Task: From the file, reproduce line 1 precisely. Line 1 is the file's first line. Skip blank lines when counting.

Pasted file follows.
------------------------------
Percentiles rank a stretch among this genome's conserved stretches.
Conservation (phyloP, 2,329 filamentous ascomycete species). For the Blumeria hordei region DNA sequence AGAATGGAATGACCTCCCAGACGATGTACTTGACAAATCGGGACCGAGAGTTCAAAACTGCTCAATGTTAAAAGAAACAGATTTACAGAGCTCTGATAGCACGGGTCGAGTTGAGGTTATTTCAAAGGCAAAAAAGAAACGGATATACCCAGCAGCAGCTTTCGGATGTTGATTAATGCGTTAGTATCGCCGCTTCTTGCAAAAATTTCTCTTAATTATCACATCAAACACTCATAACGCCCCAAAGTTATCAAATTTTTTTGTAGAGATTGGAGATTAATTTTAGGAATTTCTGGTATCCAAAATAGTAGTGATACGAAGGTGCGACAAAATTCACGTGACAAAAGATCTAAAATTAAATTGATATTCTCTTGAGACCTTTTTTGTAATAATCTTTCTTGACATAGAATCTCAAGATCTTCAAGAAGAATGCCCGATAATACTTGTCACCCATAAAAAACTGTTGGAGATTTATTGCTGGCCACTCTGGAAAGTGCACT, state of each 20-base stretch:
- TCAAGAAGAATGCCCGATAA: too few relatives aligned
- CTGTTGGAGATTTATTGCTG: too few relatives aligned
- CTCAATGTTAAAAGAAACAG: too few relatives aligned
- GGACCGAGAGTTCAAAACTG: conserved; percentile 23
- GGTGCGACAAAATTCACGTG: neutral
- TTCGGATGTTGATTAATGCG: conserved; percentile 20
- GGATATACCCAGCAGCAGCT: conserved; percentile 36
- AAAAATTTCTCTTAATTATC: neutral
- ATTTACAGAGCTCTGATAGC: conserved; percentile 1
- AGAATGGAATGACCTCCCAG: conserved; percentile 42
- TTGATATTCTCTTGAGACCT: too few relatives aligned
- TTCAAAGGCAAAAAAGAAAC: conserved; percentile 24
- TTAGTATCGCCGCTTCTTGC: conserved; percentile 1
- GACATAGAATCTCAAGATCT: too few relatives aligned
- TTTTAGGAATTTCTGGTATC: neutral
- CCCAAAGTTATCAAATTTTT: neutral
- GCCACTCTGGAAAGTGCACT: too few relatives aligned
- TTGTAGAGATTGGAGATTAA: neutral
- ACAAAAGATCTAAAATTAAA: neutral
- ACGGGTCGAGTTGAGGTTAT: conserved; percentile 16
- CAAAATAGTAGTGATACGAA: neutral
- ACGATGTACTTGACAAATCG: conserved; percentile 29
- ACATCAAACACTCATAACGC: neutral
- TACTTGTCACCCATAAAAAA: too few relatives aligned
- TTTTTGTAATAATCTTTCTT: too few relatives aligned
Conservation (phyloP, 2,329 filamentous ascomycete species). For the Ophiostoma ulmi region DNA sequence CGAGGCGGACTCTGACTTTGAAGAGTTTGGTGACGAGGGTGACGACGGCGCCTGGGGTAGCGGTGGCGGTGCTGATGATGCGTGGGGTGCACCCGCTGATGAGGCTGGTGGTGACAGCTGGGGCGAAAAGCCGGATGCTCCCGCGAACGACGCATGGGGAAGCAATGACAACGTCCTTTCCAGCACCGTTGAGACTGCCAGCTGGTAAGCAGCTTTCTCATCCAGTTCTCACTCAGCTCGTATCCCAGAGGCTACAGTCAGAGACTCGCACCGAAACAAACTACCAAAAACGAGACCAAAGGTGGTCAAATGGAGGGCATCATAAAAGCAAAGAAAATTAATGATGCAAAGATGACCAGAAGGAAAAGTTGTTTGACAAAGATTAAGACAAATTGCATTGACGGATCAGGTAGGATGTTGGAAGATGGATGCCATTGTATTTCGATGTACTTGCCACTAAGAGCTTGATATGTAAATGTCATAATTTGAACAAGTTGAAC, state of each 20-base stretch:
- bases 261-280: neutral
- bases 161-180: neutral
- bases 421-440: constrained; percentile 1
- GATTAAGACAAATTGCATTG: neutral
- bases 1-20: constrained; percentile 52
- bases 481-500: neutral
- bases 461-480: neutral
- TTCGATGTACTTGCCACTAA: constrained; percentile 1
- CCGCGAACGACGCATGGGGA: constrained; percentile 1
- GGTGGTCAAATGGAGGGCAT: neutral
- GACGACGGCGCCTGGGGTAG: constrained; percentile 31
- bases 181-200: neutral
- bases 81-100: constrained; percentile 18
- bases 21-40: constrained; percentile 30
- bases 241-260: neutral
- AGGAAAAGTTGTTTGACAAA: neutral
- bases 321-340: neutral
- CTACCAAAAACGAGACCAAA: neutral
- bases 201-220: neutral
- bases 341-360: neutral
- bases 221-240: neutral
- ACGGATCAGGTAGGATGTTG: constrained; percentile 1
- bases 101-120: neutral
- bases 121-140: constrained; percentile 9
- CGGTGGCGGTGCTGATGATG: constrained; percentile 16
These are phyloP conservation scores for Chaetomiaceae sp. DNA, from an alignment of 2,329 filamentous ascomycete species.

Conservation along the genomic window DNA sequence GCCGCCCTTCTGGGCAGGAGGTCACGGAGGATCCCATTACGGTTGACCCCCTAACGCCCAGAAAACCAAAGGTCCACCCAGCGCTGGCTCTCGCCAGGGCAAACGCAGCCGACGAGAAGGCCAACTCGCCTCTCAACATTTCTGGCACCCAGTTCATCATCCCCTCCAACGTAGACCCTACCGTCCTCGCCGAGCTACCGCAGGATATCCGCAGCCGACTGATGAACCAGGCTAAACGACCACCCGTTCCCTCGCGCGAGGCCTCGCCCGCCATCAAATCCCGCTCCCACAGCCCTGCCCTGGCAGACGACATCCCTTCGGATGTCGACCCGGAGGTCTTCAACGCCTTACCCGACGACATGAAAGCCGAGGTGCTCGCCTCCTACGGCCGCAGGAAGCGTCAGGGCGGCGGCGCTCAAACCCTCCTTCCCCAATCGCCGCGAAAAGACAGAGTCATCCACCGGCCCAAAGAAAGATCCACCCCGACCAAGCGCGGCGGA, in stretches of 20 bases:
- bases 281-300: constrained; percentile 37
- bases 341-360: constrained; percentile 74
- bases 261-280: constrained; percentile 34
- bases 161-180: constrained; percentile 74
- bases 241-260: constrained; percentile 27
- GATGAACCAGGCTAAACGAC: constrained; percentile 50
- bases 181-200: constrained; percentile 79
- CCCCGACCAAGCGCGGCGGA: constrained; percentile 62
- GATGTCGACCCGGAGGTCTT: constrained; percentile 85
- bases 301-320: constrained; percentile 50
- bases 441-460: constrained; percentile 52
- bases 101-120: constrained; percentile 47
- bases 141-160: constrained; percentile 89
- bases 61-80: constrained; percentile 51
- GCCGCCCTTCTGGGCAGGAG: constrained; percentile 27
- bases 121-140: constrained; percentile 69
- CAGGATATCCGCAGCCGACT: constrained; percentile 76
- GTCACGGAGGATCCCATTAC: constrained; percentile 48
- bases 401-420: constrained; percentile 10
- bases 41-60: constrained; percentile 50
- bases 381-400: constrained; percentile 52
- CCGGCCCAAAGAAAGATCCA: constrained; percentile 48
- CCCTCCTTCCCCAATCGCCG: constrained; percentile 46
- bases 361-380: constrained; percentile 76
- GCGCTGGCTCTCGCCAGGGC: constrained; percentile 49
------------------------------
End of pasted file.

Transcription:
Percentiles rank a stretch among this genome's conserved stretches.